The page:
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Zaragoza v. Ibarra

June 8, 2009; as modified June 30, 2009

ELIAZAR ZARAGOZA, PLAINTIFF AND APPELLANT,
v.
MARIA IBARRA, DEFENDANT AND RESPONDENT.



Appeal from a judgment of the Superior Court of Orange County, Steven L. Perk, Judge. Affirmed. (Super. Ct. No. 06CC07780).

The opinion of the court was delivered by: Sills, P. J.

CERTIFIED FOR PUBLICATION

OPINION

This appeal arises out of a common scenario: A worker hired by an unlicensed contractor on a home remodeling project is injured while working on the job. When the worker has worked less than 52 hours in the 90 days prior to the accident, the law is clear that any claim the worker has against the homeowner for the injury is outside the workers‟ compensation system. However, the worker may bring a claim against the homeowner in simple negligence, if there is any.

In this case, however, undisputed facts show that there wasn‟t any negligence. The worker‟s injury was entirely his own fault, and there was no want of ordinary care taken by the homeowner. Hence summary judgment was properly granted, and we affirm.

I. FACTS

A. Facts Relating to the Workers‟ Compensation Question

In early November of 2004, Maria Ibarra engaged Claudio Quiroz to construct four rooms and two bathrooms on her premises. There is no dispute that Quiroz was an unlicensed contractor.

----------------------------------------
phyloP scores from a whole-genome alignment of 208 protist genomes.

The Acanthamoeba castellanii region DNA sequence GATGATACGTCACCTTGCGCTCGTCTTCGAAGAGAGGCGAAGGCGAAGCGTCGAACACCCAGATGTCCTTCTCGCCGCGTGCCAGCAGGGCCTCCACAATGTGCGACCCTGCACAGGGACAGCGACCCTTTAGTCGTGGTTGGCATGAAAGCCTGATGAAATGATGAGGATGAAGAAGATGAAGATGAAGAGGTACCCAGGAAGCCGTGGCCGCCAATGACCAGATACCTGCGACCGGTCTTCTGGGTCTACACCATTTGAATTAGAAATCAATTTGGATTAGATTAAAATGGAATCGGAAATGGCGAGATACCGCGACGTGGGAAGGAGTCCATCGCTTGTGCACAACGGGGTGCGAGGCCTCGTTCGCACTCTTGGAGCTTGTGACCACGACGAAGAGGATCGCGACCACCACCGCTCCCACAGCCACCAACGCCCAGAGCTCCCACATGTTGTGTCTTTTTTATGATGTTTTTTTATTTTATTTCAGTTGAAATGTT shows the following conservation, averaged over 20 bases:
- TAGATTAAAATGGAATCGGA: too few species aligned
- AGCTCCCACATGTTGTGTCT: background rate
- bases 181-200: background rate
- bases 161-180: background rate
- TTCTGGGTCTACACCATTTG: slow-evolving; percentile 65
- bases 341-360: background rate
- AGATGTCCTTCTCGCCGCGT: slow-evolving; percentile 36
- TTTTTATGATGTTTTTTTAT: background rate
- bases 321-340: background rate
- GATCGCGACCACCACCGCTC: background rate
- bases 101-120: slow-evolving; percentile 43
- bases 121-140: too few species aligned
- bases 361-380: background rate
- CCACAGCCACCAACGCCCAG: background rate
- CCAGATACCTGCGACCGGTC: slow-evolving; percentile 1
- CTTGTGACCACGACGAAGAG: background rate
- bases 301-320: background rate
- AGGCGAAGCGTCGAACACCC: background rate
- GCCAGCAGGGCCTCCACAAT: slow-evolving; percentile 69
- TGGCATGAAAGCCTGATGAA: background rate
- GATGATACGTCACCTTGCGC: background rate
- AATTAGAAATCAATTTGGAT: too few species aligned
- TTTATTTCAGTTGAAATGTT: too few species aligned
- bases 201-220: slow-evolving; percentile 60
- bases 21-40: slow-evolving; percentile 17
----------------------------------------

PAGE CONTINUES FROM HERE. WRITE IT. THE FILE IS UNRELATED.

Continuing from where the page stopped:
Quiroz, in turn, hired Eliazar Zaragoza to assist in the construction.*fn1

Zaragoza normally works at Taco Bell. Zaragoza‟s first day of work on the job was in late March 2005. His brief asserts that he was paid $100 for his work that day, but the fact is not record referenced.

Zaragoza's second day on the job was the day of the accident, April 18, 2005. No instructions or other communications were given to him that morning. He simply arrived at work and he and another worker, Mauricio Canongo (Quiroz‟s brother-in-law), set out to remove stucco from the upper portion of Ibarra‟s garage walls. The accident happened in the course of removing the stucco.

There was already a private residence at that address on the day of the accident. Ibarra was living there. She was, however, not home at the time of the accident.

B. Facts Relating to Zaragoza‟s Tort Claim

Zaragoza got a one-sided, metallic, two-legged ladder that he found in the garage and set it up against one of the walls, the legs standing one foot away from the wall. There was dirt on the ground between the wall and the legs of the ladder. Zaragoza and Canongo soon found ...


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